Reviewers’ top picks

The April issue of Bookseller+Publisher is in the house, with a cover that just makes you want to curl up in bed with a good book.

This issue features reviews of books publishing in May and June. Here are some of the titles that caught our reviewers’ fancies.

The Amateur Science of Love (Craig Sherborne, Text, June)
The first novel from Craig Sherborne, ‘poet and author of memoirs Hoi Polloi and its sequel, Muck’, has won high praise from reviewer Katie Horner. ‘I can’t fault this book,’ she writes. The story follows ‘the see-saw relationship of naive but cocksure Colin and eccentric artist, Tilda’ as they ‘deal with isolation, illness, infidelity and their everchanging feelings’. Horner writes: ‘In my opinion, books with ‘love’ in the title don’t tend to reflect real relationships, or none I’ve had knowledge of, but this one does.’

Past the Shallows (Favel Parrett, Hachette, May)
‘The wild coast of Tasmania provides a moody backdrop’ for Favel Parrett’s debut novel about ‘two young boys [who] live in a tumbledown shack with their worn-down and bitter father’, writers reviewer Heather Dyer. ‘One day when their father insists both boys go out on the boat in rough weather, a tragedy seems inevitable’. Dyer is impressed by Parrett’s restrained prose. ‘This debut novel doesn’t have a single excess word and the characters are thoroughly believable,’ she writes.

Watercolours (Adrienne Ferreira, Fourth Estate, May)
Another debut novel has impressed our reviewer, Rebecca Butterworth. Watercolours begins with the arrival of a new primary school teacher Dom in ‘the rural backwater of Morus’. When Dom ‘notices that one of his pupils, Novi Lepido, is a talented artist’, his ‘efforts to foster the boy’s talent uncover the Lepido family’s links to the local history and the landscape, stirring up hidden wells of grief and ancient history’. This is ‘an excitingly good book,’ writes Butterworth. ‘It is a refreshingly good Australian story that will appeal to readers who enjoy reading about love and the triumph of good intentions.’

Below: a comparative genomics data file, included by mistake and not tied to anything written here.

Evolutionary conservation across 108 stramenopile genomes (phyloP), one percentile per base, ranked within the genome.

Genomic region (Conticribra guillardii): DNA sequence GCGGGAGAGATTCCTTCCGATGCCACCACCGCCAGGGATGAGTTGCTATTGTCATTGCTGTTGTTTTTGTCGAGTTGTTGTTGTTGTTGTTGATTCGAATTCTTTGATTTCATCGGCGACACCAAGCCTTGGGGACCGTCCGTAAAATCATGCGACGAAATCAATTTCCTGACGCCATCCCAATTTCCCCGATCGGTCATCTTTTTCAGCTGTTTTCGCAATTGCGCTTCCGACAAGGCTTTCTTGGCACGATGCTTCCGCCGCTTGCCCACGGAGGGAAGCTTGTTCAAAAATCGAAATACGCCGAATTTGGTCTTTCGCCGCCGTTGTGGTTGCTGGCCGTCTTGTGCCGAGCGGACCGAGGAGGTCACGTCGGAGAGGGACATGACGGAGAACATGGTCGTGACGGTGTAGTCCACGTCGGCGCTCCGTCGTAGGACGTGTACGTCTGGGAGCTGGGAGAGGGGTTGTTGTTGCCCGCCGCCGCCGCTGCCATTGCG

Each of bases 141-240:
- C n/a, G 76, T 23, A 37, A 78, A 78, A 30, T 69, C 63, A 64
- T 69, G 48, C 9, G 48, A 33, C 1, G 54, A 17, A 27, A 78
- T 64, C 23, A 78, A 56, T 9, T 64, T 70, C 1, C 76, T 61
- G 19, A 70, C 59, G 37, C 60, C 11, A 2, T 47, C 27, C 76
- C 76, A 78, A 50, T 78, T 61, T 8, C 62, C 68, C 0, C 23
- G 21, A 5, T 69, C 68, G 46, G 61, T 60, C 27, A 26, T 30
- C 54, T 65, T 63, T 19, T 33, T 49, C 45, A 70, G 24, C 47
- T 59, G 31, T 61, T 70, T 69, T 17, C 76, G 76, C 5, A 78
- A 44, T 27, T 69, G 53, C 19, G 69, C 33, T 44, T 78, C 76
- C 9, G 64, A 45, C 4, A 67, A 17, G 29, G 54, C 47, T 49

The Taste of River Water (Cate Kennedy, Scribe, May)
‘[Cate] Kennedy’s career as a poet has evolved in parallel with her success as a short-story writer and novelist and her accessible poems display the hallmarks of a poet increasingly well-practised in her craft,’ writes reviewer Andrew Wilkins of Kennedy’s latest collection. ‘Kennedy seems adept an extracting striking conclusions from the least epic of events—a joyflight experienced by long-dead family members, for instance, or a couple laying a new floor in their house … There is much to admire here.’

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BOOK REVIEW: ‘Mirror’ (Jeannie Baker, Walker Books)

In a time when the portrayal of Muslim people by Western media often provokes fear, this book attempts to break the xenophobia by showing children that they don’t need to be afraid of people who are different to them, and that, actually, we are all very much the same. Mirror is a picture book about two boys from different families on different sides of the world—one in Australia and one in Morocco. The design of the book is unique, with two storylines that open from the inside out, the pages bound to the edges of the front and back covers rather than the spine. Both stories depict a loving, caring family, set within a wider community that is both globally distant and culturally different. But even across this vast distance there are connections between the two families and it may take several readings for the little ones to spot them all. A striking feature of this book is Baker’s beautiful illustrations—they are amazing works of art. Her finely crafted collages use real textures to create each scene, adding an extra dimension to the book. Anyone who has ever been to Sydney will instantly recognise the cityscape of Baker’s creation. Once this book is on the shelves, I’m sure booksellers will notice little readers silently mesmerised by the stunning images within. Mirror is a must-have picture book for younger readers.